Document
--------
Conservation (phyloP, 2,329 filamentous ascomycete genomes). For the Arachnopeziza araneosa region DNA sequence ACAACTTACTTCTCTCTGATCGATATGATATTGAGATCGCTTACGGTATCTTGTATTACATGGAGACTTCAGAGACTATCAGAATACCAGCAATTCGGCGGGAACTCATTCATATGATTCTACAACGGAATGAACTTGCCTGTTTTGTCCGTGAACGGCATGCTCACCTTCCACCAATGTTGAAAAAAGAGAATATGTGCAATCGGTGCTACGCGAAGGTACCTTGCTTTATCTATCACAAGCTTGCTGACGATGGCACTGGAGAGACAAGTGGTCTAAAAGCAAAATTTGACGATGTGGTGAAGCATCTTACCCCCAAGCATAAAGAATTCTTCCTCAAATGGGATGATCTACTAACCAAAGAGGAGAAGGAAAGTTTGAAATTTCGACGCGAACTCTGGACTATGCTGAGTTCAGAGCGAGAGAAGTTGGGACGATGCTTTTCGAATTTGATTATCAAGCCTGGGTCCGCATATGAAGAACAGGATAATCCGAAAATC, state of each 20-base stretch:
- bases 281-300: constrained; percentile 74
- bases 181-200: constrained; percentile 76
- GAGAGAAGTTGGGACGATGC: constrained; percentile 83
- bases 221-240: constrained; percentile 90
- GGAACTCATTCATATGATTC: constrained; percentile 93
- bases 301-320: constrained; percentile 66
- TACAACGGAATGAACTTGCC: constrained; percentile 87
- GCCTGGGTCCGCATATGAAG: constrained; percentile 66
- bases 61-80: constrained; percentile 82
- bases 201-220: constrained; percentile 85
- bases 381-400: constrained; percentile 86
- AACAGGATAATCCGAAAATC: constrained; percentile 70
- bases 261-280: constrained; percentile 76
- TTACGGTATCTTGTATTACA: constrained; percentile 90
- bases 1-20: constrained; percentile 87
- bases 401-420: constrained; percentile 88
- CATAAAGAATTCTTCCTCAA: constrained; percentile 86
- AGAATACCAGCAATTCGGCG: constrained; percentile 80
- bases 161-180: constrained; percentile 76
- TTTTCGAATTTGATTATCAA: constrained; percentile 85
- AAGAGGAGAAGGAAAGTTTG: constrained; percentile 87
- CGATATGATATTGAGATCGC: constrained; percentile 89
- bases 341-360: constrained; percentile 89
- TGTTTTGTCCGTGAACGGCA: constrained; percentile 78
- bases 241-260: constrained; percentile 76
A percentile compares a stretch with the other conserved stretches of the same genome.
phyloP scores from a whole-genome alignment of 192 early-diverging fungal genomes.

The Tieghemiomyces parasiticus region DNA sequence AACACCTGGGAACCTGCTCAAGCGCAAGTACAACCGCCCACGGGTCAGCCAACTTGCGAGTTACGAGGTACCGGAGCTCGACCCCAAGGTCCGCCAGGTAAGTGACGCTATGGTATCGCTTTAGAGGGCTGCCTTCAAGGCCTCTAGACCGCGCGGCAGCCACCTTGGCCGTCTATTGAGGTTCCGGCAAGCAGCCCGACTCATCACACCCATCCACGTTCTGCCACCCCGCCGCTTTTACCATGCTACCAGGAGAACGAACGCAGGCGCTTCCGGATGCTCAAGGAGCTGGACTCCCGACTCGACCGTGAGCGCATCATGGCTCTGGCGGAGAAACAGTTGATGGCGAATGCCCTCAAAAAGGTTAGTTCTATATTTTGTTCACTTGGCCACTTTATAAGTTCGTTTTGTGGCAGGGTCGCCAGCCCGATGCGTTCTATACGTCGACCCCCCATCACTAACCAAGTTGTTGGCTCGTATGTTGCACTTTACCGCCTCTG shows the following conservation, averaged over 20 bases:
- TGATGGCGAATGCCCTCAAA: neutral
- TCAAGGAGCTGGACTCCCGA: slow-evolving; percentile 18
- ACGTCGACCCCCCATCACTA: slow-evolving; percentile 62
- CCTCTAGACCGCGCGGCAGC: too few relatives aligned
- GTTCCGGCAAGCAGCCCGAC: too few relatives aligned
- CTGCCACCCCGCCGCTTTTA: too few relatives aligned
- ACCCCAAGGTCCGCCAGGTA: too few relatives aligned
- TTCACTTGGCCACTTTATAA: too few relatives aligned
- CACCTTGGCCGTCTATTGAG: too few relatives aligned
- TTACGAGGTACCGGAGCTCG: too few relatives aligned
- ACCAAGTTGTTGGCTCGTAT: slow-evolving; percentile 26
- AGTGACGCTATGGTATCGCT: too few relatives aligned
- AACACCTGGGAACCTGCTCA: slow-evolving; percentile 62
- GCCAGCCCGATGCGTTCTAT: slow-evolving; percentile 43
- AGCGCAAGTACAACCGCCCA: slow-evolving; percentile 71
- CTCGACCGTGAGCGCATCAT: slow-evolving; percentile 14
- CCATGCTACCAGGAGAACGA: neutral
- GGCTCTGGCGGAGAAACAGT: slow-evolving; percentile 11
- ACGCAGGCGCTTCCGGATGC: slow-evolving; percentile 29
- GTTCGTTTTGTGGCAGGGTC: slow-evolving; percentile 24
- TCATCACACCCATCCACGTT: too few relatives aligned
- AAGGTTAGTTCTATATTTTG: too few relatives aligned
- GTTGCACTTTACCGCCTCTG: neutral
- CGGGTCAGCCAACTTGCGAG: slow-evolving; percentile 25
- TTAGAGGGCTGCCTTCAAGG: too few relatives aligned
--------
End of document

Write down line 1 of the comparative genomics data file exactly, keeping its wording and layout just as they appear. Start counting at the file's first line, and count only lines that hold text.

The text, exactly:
Conservation (phyloP, 2,329 filamentous ascomycete genomes). For the Arachnopeziza araneosa region DNA sequence ACAACTTACTTCTCTCTGATCGATATGATATTGAGATCGCTTACGGTATCTTGTATTACATGGAGACTTCAGAGACTATCAGAATACCAGCAATTCGGCGGGAACTCATTCATATGATTCTACAACGGAATGAACTTGCCTGTTTTGTCCGTGAACGGCATGCTCACCTTCCACCAATGTTGAAAAAAGAGAATATGTGCAATCGGTGCTACGCGAAGGTACCTTGCTTTATCTATCACAAGCTTGCTGACGATGGCACTGGAGAGACAAGTGGTCTAAAAGCAAAATTTGACGATGTGGTGAAGCATCTTACCCCCAAGCATAAAGAATTCTTCCTCAAATGGGATGATCTACTAACCAAAGAGGAGAAGGAAAGTTTGAAATTTCGACGCGAACTCTGGACTATGCTGAGTTCAGAGCGAGAGAAGTTGGGACGATGCTTTTCGAATTTGATTATCAAGCCTGGGTCCGCATATGAAGAACAGGATAATCCGAAAATC, state of each 20-base stretch: